DIY 18650 Battery Related Questions

Hello all, I’ve just recently gotten back into electric skateboard related stuff after finishing my board last summer. After a bunch of research and reviewing what I have I decided to try my hand at building a 10s4p 18650 Li-ion pack out of Samsung 30Q cells from liionwholesale. Here is a picture of my progress as of now

I’ve been using “pure nickel strips” from Vruzend. They are .15mm x 7mm and supposedly carry 7 Amps. For spot welding I’ve been using the spot welder that Aulakiria makes and it has been working great so far.

My main question concerns Current (Amperage) capacity of the nickel strips and where I need to double up. As of now my estimated average current draw will be approximately 60A (Samsung 30Qs discharge 15A multiplied by 4 in parallel) which suggests that I need to layer my nickel strips somewhere. Do I need to have multiple layers of nickel strip across only the series connections? Only the parallel connections? Or both? Thanks for reading :+1:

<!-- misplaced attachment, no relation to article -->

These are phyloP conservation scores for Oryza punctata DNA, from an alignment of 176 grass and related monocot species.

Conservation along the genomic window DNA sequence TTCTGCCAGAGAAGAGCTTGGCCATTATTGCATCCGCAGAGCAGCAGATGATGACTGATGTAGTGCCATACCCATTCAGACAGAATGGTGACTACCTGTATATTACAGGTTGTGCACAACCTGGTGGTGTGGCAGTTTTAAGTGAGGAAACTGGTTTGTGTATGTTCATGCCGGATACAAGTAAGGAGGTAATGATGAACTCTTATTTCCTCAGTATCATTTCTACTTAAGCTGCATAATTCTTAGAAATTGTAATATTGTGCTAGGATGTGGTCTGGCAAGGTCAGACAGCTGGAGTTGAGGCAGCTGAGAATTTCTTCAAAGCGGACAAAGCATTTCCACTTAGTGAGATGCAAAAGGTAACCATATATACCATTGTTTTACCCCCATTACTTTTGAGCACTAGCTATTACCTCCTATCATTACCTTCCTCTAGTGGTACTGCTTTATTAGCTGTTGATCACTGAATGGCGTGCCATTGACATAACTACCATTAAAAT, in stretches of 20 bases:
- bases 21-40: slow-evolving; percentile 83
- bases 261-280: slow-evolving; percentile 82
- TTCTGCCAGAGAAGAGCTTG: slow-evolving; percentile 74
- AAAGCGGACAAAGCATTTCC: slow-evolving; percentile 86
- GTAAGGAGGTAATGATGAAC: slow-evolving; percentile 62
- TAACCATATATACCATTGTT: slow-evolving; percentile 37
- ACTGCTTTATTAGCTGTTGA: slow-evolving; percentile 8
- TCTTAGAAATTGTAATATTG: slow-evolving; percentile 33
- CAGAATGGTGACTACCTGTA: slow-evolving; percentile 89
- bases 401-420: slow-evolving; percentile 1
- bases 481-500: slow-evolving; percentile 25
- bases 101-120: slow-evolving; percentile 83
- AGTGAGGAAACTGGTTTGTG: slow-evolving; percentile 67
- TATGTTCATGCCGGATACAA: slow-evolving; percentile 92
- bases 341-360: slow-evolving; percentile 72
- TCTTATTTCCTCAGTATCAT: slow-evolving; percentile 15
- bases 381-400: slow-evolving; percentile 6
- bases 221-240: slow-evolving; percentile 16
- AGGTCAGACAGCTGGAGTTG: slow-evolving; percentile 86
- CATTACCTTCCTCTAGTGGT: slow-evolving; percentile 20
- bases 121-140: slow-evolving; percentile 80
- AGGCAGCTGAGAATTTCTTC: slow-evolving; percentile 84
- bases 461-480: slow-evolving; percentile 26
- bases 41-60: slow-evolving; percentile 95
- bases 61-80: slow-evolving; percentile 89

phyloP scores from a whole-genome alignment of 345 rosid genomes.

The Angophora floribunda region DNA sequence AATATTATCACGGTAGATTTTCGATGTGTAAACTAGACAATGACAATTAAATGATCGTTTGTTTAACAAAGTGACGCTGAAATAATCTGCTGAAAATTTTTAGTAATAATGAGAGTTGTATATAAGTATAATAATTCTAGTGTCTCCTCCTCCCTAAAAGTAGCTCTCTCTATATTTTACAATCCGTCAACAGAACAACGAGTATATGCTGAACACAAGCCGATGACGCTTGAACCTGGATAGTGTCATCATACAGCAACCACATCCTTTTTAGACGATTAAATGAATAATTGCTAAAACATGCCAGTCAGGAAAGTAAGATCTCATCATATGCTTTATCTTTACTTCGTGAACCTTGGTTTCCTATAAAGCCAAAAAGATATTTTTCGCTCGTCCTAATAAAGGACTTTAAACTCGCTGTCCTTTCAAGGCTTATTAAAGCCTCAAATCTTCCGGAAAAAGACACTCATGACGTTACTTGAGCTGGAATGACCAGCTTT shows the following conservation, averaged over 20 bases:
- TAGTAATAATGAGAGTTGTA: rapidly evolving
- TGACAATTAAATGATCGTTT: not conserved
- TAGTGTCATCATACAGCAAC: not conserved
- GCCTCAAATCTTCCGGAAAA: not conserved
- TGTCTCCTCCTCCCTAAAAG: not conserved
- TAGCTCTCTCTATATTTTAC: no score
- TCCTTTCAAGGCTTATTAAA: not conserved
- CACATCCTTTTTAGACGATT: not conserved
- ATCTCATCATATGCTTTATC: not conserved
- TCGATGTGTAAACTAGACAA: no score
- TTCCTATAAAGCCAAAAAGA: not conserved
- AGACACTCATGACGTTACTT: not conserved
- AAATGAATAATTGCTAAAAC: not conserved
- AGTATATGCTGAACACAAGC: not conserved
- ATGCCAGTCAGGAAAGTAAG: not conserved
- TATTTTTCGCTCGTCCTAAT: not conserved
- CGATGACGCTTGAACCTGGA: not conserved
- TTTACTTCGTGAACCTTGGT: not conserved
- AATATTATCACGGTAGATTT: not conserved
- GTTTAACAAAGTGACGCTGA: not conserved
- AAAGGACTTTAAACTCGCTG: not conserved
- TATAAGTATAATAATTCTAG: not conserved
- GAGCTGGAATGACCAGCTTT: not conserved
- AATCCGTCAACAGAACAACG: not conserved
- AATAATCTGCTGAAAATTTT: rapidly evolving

Series connections have to survive higher wattage than the parallel connections. I built a 12s6p battery with Samsung 30Q cells. 30Q cells have been tested to reliably output around 20A which is why I went with them over the 25R5 cells. So I would use enough Nickel to withstand 80A.

I would say 5 strips minimum, if u can. Though in real life with little hills maybe u wont need more than 30A, I think.

Yes go for beefing up serial connections.

2nd option - Unpopular way how to beef up: solder thicker cable on top, if space permits (using acid and decent power soldering iron)